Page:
We regularly regret hurtful words we say, but we can’t take them back; we can only apologize and hope to be reconciled with the person or people whom we hurt with our words.

While attending my denomination’s general assembly these past few days, I heard a lot of words:  motions, amendments to motions, amendments to amendments to motions, impassioned pleas, stories of joy and stories of woe.  I also had occasion to chat with someone from a congregation in which I had done ministry a couple of times many years ago.  As we spoke, she reminded me of some words I had shared with her – a loving challenge, really – which had been significant for her.  I remembered that encounter, and she reiterated her appreciation for those words, and reminded me that the words I say can make a difference.

Never underestimate the value of words.  The words you say can make a difference.  Choose your words wisely and well.  God can and will use them.

Death and life are in the power of the tongue, and those who love it will eat its fruits” (Proverbs 18.21, ESV).  Let’s all bear the fruit of love, and share the fruit of tongues whose power is used to edify others.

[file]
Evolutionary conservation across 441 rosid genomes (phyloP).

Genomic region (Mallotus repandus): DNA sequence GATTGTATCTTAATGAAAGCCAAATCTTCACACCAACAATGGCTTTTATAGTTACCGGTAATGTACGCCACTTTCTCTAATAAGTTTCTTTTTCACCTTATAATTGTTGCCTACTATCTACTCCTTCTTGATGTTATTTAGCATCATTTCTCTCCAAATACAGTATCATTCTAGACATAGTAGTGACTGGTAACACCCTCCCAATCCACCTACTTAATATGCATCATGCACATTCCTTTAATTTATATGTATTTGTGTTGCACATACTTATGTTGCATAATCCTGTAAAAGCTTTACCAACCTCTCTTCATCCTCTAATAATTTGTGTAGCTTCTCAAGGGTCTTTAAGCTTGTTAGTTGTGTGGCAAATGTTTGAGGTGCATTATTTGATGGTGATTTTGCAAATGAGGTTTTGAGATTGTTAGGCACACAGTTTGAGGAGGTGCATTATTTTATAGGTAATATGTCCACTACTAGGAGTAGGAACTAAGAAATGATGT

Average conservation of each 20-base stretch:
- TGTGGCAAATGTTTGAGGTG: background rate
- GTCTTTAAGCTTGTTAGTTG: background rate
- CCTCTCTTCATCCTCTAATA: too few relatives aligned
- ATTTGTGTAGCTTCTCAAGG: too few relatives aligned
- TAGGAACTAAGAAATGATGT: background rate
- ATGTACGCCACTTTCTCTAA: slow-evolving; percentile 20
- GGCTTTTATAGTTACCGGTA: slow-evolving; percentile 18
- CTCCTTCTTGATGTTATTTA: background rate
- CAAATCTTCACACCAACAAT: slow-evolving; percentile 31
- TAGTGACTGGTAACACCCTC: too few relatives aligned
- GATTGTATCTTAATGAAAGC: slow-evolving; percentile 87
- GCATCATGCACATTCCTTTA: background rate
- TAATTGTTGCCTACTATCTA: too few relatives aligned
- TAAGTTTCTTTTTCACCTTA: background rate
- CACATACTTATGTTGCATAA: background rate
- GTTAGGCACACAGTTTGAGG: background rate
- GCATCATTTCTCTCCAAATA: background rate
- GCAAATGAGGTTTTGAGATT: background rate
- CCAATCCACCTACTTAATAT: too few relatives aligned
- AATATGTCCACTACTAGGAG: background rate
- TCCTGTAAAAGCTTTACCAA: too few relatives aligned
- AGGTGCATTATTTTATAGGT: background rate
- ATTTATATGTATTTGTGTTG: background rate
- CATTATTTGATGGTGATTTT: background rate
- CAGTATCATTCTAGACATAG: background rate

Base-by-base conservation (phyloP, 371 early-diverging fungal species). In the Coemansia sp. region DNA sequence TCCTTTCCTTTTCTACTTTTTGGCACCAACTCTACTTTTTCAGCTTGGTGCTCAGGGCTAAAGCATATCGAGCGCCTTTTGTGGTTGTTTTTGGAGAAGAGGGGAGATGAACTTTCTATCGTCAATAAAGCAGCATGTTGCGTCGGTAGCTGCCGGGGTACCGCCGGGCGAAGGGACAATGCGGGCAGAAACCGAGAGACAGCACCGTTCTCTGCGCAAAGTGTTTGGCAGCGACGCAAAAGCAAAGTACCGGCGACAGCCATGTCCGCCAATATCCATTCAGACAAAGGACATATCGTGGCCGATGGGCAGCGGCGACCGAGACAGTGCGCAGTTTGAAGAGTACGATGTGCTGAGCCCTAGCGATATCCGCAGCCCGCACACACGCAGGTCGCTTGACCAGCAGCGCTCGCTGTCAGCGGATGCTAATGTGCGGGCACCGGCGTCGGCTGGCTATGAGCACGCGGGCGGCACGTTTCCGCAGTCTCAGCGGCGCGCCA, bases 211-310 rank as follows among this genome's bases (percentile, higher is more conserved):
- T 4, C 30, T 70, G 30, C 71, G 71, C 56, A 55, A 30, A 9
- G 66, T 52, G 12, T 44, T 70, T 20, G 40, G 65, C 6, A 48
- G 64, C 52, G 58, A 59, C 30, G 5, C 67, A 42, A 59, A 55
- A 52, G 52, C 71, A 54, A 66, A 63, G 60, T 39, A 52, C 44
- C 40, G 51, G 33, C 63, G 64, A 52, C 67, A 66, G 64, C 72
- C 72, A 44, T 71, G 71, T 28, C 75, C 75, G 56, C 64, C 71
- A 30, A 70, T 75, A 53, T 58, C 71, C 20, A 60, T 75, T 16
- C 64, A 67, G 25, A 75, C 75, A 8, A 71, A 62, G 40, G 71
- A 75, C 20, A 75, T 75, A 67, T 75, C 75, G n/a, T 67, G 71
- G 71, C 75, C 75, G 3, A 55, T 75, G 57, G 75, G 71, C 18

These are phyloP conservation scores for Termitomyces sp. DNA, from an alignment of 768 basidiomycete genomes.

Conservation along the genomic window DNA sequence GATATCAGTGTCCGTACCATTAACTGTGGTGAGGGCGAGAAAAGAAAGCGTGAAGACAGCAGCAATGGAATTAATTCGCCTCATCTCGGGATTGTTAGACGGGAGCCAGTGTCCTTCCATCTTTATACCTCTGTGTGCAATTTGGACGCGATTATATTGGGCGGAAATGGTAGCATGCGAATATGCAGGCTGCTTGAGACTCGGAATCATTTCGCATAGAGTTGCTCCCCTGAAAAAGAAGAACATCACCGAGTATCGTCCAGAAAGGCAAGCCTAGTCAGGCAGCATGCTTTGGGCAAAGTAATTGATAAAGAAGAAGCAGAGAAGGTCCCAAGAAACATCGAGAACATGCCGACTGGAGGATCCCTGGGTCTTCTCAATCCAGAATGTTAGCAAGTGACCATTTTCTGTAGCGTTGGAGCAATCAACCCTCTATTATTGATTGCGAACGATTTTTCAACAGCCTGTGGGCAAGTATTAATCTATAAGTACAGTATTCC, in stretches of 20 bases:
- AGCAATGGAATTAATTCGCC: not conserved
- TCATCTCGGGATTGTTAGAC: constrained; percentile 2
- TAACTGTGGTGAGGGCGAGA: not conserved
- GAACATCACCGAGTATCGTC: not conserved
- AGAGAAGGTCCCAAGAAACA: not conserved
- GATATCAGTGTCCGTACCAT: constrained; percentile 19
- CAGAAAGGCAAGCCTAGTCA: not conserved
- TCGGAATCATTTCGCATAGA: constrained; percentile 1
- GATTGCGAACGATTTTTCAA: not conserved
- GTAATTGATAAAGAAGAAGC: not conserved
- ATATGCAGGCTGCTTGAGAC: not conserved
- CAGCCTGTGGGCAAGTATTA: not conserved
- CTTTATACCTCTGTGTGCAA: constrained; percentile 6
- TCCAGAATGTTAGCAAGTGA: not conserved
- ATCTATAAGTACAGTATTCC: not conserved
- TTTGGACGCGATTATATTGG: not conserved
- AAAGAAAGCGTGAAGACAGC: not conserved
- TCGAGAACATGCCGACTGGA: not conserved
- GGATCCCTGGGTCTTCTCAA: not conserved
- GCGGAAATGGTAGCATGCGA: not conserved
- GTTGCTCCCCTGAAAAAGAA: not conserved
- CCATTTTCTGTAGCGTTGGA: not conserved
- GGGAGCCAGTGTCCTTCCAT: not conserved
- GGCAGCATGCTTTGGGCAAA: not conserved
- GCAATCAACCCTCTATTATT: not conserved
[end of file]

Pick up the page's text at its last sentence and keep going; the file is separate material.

Some early highlights of the 138th General Assembly of The Presbyterian Church in Canada

This week, I am a commissioner to the 138th General Assembly of The Presbyterian Church in Canada.  Since each Presbytery sends one-sixth of its ministers, and an equal number of elders, to Assembly each year, it means that most pastors get to be commissioners several times over the course of their ministries.

I’m not able to slack off, though, because I was appointed to the Assembly’s Committee on Business, which is sort of the embodiment of mad duck-paddling that takes place in order for the agenda of the Assembly to float smoothly down the proverbial river.  Together, the committee members are trying to make the Assembly’s agenda run like a well-oiled machine, and we seem to be having a measure of success at it.